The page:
Many people do not realise that now is the perfect time to sow culinary herbs to get a winter crop for salads and be able to add fresh herb flavours to your winter meals. This is because the soil is still warm and the pest and diseases that might have been present earlier in the year, such as carrot fly, have gone away.
Some herbs that can be sown now are coriander, winter purslane, parsley and chervil. The two methods at the end of this blog should give a good crop of leaves.
Coriander (Coriandrum sativum) is a very useful herb for the kitchen combining well with many dishes from curries to salads. It is one plant that hates being transplanted because, if it feels threatened, it bolts and goes to seed.
Jekka's tip - Coriander is much hardier than people think. If you keep cutting it as a cut and come again crop you will be able to harvest it for most of the winter. It does die if the temperature is -8C for a week, but it will tolerate a couple of days of hard frost. When sowing in the spring wait until the soil starts to warm up and the night time temperature does not fall below 10C.
Winter Purslane (Claytonia perfoliata), also known as miner's lettuce, is a delicious salad herb. It has a crunchy texture and a wonderful flavour, it is also hugely high in vitamin C.
Parsley (Petroselinum crispum French) is a very popular herb that has been cultivated for thousands of years. Parsley is a key ingredient in Bouquet Garni. The secret to growing Parsley successfully is to keep the temperature consistent during germination and to keep the substrate moist.
Chervil (Anthriscus cerefolium) is a wonderful, often forgotten, herb. Its leaves are very high in vitamin C, magnesium, iron and carotene. If you are unfamiliar with Chervil, it can be substituted for Parsley in many dishes and goes well in salads, soups or chicken and fish dishes.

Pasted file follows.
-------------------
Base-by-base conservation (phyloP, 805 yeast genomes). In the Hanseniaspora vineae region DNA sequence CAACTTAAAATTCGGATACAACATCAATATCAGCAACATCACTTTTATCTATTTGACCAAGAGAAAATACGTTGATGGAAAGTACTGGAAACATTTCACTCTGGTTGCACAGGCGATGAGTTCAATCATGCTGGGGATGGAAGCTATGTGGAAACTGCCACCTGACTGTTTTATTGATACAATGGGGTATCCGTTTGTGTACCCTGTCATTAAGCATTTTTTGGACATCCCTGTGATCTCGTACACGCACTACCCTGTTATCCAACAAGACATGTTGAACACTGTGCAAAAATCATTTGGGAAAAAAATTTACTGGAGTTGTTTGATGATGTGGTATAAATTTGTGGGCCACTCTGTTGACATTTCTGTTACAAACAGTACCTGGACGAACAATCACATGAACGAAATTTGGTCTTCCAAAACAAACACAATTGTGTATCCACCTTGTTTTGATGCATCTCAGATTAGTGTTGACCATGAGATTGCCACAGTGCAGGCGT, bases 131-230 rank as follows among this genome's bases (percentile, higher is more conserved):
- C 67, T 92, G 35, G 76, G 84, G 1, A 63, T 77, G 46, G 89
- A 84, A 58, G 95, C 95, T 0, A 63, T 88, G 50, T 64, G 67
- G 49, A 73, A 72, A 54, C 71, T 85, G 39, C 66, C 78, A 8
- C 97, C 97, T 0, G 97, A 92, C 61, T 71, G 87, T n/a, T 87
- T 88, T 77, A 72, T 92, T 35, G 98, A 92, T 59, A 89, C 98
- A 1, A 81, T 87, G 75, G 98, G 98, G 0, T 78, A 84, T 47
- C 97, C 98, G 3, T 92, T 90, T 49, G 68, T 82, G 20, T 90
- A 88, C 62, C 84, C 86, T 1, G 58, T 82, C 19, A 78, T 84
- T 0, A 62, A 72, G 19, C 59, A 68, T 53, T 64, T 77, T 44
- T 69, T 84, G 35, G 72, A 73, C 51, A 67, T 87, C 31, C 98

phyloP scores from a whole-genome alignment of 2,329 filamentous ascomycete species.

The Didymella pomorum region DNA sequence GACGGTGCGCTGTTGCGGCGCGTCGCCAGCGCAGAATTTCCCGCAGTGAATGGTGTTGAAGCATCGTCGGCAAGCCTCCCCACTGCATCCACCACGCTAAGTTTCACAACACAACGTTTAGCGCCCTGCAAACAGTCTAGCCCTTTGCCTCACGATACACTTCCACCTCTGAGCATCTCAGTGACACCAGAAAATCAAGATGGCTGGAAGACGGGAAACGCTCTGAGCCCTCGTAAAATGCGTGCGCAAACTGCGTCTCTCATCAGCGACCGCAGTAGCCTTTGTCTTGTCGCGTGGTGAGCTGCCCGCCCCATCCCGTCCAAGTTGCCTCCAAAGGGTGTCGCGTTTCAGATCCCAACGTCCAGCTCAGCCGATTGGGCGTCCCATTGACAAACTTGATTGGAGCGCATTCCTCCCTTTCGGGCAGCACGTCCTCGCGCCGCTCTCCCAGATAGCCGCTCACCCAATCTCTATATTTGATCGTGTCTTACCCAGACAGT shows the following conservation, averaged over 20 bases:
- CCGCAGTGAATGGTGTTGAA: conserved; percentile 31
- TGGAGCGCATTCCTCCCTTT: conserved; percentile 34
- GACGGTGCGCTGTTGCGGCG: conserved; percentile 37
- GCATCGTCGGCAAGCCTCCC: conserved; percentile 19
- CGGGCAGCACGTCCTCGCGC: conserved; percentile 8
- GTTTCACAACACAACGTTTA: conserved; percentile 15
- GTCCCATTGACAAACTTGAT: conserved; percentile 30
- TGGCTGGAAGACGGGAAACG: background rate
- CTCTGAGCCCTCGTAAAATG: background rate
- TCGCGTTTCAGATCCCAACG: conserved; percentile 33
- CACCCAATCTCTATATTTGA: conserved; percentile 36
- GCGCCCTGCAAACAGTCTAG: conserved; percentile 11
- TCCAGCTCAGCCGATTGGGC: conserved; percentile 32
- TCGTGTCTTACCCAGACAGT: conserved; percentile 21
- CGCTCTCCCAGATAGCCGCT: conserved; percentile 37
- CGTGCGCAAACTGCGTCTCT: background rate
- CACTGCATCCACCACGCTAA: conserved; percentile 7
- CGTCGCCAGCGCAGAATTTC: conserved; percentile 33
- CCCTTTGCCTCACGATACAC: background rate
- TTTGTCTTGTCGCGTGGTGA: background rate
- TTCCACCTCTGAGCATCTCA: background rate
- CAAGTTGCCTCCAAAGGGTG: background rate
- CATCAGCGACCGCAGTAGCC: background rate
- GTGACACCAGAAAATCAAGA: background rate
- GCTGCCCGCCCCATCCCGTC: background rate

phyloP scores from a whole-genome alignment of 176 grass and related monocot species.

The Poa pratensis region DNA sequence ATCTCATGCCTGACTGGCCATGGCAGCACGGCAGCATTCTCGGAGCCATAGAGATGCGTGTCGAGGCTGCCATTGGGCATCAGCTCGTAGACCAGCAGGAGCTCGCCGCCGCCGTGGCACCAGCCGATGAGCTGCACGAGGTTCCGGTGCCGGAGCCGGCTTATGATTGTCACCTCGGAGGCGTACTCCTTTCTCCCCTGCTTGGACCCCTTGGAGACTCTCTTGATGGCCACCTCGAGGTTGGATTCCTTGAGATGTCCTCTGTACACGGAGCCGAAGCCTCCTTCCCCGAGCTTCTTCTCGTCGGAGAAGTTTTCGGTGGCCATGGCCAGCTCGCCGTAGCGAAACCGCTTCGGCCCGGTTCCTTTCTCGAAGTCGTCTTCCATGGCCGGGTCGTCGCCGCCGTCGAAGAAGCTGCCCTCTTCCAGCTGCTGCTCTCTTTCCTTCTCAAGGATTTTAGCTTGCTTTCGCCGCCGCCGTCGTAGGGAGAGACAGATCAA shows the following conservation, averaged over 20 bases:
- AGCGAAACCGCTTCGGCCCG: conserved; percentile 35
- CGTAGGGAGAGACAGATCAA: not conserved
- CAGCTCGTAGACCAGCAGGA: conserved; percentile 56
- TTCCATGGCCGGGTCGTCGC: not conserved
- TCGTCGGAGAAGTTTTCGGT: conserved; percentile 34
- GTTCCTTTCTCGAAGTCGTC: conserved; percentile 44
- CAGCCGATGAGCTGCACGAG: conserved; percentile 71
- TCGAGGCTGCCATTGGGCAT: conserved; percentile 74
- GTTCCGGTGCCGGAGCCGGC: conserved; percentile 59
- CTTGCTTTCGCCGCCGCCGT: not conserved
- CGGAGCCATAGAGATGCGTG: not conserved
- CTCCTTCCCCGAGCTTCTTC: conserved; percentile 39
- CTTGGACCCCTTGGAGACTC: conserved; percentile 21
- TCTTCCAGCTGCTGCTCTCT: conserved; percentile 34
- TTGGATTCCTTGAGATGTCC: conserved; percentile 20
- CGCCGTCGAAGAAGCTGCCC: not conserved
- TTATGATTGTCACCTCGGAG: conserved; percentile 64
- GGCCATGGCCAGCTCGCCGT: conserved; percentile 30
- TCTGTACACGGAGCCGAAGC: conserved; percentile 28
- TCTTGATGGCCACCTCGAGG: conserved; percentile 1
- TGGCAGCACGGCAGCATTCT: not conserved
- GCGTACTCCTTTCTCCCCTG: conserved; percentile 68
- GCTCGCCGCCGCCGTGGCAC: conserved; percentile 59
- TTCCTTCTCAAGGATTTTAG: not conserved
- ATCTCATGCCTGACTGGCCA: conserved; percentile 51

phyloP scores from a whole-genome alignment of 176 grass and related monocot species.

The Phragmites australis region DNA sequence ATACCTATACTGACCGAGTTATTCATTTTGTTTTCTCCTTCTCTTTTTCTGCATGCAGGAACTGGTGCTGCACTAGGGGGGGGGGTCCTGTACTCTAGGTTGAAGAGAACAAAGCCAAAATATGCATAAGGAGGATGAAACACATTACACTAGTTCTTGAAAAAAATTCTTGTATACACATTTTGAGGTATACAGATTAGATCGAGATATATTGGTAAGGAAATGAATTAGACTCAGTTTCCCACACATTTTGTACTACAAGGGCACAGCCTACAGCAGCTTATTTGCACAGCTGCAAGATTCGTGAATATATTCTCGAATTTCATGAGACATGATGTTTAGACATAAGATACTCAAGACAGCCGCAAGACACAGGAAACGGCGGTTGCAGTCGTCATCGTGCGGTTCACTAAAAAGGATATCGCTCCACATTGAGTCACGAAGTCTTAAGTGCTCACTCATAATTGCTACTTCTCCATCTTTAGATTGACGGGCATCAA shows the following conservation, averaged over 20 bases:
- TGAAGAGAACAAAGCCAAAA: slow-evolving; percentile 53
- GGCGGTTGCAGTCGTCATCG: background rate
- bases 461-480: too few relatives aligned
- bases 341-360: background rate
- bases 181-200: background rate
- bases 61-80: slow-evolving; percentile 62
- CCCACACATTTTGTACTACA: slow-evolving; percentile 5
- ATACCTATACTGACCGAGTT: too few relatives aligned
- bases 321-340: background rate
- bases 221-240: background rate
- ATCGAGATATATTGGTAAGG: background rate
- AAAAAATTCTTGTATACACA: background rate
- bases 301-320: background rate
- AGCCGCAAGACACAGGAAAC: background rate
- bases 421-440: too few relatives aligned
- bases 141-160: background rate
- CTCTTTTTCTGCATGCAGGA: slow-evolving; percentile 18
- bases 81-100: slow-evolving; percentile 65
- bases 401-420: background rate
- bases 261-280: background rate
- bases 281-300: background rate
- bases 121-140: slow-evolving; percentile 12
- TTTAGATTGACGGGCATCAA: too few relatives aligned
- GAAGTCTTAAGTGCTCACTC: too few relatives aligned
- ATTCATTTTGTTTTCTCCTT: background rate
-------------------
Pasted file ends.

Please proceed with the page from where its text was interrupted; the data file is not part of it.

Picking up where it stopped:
Jekka's recipe for sowing herbs in winter
Below is a basic recipe for sowing winter herbs. Of the four, Coriander is the most sensitive to temperature whereas Chervil, Parsley and Winter Purslane will survive most winters. This recipe is based on Coriander, but can easily be adapted to suit them all.
- 10-15 seeds of Coriander, Parsley or Chervil. Winter Purslane is very fine and will be quite difficult to count out, just sow finely.
- 1 pot 13cm, (5in) diameter.
- Standard seed soil-less substrate (compost) either peat or peat substitute.
- Perlite fine grade wetted) or vermiculite.
- Stick -in white label.
- Prepared site in the garden.
- 2 Stick in white labels.
For sowing indoors.
- Fill the pot with the compost, firm and water in well.
- Sow the seeds thinly on the top of the compost, press gently in with a flat hand, cover with perlite, label with plant name and date.
- Place the pot in a warm light place, 18 °C (65°F) , not full sun.
- Keep watering to a minimum until germination has taken place, which takes 10-20 days.
- Once the seedlings start germinating, make sure the container gets as much light as possible. If you live in a frost free environment, when air temperature does not go below 7°C (45°F), place the container outside during the day, bringing in at night.
- Continue until the third leaf starts to appear, then the container can be left out all night. If you are keeping the pot on the windowsill, rotate daily so the plant does not start growing towards the light.
- Start picking the leaves once they are large enough, this will encourage the new growth to develop.
Alternatively, which is what we do here at the herb farm in Bristol, is to sow directly into a prepared site in the garden, early autumn is ideal as the soil is warm.
- Space the seeds 2.5 cm ( 1 in) apart in a drill 2.5 cm ( 1 in) deep, lightly cover with soil and water in well.
- Label either end of the seed row. Germination takes 10-20 days.
- Start picking as soon as the leaves are large enough.
Click on the link to view our full range of herb seeds, or alternatively our seed collections that make ideal decorative gifts. Also, see our gardening master classes and our video on sowing seeds for more tips.